• Work Share plans cannot last more than one year.
  • Workers who’ve used all of their regular benefits or have an unemployment insurance claim against another state cannot receive Work Share benefits.
  • Work Share benefits are not paid if the employee works more than the reduced hours that are not within the 20% to 40% limitation. It may be possible for a worker to qualify for regular benefits under these circumstances if their earnings are less than their weekly benefit payment amount and they work less than 40 hours.
  • The employee must be available for work to the Work Share employer.

Apply here.

Pennsylvania

Shared-Work is an alternative to layoffs that may be used when the work available to employees decreases. Instead of the employer laying off some employees, all employees share the available work by working reduced hours and collecting a portion of their unemployment compensation, or UC, benefits.

Employers can contact the Employer Information Center at 877-785-1531 for more information on the Shared-Work program or send an email to SharedWork@pa.gov.

Requirements:

  • Employers must have at least two participating employees, not including corporate officers.
  • Employees must have been employed in the department, shift, or unit for at least three months immediately preceding the date the plan is submitted to the department for approval. Employees who will work 40 or more hours per week while the plan is in effect are also excluded.
  • The plan must reduce hours by at least 20% and by no more than 40%.
  • All employees participating in the same Shared-Work plan must be treated equally, with the same percentage of hours reduced. However, there may be multiple Shared-Work plans for an employer covering different departments, shifts, or units. For example, one Shared-Work plan may reduce the employees’ hours by 25% and another plan may reduce hours by 40%.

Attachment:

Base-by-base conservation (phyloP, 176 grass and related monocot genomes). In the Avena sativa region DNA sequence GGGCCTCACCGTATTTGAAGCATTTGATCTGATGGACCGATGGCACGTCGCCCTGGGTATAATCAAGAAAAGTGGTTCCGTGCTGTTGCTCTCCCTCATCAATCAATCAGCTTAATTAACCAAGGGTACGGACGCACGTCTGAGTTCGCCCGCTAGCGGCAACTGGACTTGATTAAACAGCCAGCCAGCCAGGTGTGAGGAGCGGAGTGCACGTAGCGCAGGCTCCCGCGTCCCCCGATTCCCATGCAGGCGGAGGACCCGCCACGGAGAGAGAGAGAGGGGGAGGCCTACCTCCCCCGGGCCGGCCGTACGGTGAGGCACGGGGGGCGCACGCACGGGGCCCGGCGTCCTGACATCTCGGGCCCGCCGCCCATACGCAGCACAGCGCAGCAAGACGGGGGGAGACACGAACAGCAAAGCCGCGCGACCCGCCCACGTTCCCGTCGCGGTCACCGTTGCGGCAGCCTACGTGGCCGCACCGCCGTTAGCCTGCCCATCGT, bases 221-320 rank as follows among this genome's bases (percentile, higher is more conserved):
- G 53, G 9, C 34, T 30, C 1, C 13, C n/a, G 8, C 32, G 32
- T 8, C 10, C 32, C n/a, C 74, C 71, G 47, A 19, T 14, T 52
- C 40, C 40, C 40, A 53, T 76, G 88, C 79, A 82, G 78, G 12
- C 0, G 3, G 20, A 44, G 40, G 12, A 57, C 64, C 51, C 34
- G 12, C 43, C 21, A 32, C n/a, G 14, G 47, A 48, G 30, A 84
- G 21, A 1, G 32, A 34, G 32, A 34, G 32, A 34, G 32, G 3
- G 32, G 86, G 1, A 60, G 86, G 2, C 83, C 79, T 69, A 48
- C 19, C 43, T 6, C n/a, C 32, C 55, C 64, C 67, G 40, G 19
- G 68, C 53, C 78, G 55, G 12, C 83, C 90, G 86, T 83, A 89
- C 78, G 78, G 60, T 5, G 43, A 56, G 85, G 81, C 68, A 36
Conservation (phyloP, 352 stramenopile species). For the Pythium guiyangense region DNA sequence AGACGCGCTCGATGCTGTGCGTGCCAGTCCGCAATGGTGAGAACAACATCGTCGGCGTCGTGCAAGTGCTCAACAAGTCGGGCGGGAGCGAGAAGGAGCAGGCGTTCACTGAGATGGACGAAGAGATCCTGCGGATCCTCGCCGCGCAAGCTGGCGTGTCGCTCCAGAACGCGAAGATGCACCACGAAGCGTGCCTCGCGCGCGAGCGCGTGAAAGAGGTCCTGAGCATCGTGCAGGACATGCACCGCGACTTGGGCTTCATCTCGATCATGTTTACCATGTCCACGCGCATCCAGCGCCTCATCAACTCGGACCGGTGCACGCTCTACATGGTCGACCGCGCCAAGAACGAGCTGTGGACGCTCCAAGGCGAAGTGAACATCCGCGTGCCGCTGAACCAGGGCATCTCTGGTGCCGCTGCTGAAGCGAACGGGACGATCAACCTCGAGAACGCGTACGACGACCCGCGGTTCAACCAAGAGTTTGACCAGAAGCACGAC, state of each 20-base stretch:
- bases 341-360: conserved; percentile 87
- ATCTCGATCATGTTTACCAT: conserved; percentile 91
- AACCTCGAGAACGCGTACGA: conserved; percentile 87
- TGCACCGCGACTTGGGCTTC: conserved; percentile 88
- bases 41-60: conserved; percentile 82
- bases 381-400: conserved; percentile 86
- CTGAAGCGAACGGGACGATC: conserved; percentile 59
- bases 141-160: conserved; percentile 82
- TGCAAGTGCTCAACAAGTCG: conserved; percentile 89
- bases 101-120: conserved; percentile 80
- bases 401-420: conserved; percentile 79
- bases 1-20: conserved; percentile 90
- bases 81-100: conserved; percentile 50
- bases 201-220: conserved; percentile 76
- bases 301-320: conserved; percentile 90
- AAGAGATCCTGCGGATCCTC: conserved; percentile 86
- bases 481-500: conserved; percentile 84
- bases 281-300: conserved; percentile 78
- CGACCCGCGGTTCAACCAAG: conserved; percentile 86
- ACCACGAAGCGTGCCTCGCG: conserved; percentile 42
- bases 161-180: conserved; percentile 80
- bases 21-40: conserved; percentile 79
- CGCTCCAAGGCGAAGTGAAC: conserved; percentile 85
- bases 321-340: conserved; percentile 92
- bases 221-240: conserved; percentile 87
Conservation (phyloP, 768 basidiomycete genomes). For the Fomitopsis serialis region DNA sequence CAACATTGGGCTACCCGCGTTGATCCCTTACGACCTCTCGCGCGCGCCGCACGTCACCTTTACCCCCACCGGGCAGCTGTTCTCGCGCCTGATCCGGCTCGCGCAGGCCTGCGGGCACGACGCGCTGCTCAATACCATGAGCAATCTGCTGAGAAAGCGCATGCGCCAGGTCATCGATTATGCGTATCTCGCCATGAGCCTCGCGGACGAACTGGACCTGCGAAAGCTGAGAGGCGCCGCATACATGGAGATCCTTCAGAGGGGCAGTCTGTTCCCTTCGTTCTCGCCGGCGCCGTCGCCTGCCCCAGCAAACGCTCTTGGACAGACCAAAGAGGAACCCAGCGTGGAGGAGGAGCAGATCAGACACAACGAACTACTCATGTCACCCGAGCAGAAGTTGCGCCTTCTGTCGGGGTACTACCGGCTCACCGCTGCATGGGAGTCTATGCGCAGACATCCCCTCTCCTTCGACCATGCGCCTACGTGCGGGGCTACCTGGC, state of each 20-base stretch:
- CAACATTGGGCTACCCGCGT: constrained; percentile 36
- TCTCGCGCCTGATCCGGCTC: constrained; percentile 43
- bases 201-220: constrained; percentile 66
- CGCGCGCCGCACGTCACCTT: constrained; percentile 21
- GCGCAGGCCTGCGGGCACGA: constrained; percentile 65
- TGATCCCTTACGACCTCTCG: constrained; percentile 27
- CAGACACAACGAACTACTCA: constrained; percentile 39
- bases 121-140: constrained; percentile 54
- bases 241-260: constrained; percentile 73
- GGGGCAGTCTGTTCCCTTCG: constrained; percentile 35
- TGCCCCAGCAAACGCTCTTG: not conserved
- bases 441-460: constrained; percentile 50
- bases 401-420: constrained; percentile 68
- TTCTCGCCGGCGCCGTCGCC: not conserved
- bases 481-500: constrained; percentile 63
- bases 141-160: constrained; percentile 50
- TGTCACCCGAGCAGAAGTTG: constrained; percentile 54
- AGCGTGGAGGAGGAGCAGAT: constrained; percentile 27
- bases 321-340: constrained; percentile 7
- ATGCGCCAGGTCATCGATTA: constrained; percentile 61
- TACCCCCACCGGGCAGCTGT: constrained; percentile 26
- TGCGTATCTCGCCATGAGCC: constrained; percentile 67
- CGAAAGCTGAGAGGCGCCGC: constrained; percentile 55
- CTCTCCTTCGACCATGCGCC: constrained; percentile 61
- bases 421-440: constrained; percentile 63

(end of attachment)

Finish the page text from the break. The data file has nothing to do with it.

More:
Apply here.

Rhode Island

The WorkShare program assists employers facing economic downturns by connecting their workers with unemployment insurance (UI) to partially replace wages lost due to a reduction in work hours.

Requirements:

  • The amount of work hours may be reduced from 10% to 50%.
  • Employers can have their entire operation participate or only specific units, shifts, or departments.
  • Employers must continue to provide the same fringe benefits or must reduce all of their employees’ benefits by the same amount.
  • If workers are covered by a collective bargaining agreement, their union must approve the WorkShare plan prior to implementation.
  • For non-union workplaces, employers must establish that they have informed each of the affected employees about the plan prior to implementation.
  • In the event that no work is performed during a week when an employer is on WorkShare, covered employees would receive a full week of UI benefits in lieu of their WorkShare benefits

Apply here.

South Carolina

No state-level work-share program provided as of this writing.

South Dakota

No state-level work-share program provided as of this writing.

Tennessee

No state-level work-share program provided as of this writing.

Texas

The Shared Work program provides Texas employers with an alternative to layoffs. The Texas Workforce Commission (TWC) developed this voluntary program to help Texas employers and employees withstand a slowdown in business.

Shared Work allows employers to supplement their employees’ wages lost because of reduced work hours with partial unemployment benefits.

Requirements:

  • The percentage of reduced hours can be different for different individuals, as long as the reduction in normal weekly hours ranges from 10% to 40% each week, depending on plan specifications.
    • Note: The range of hours worked may vary under Shared Work rules. TWC calculates the number from the number of hours you specify as normal full-time employment. The figure may differ for various plan participants.
  • The reduction in hours must apply to at least 10% of the employees in an affected unit.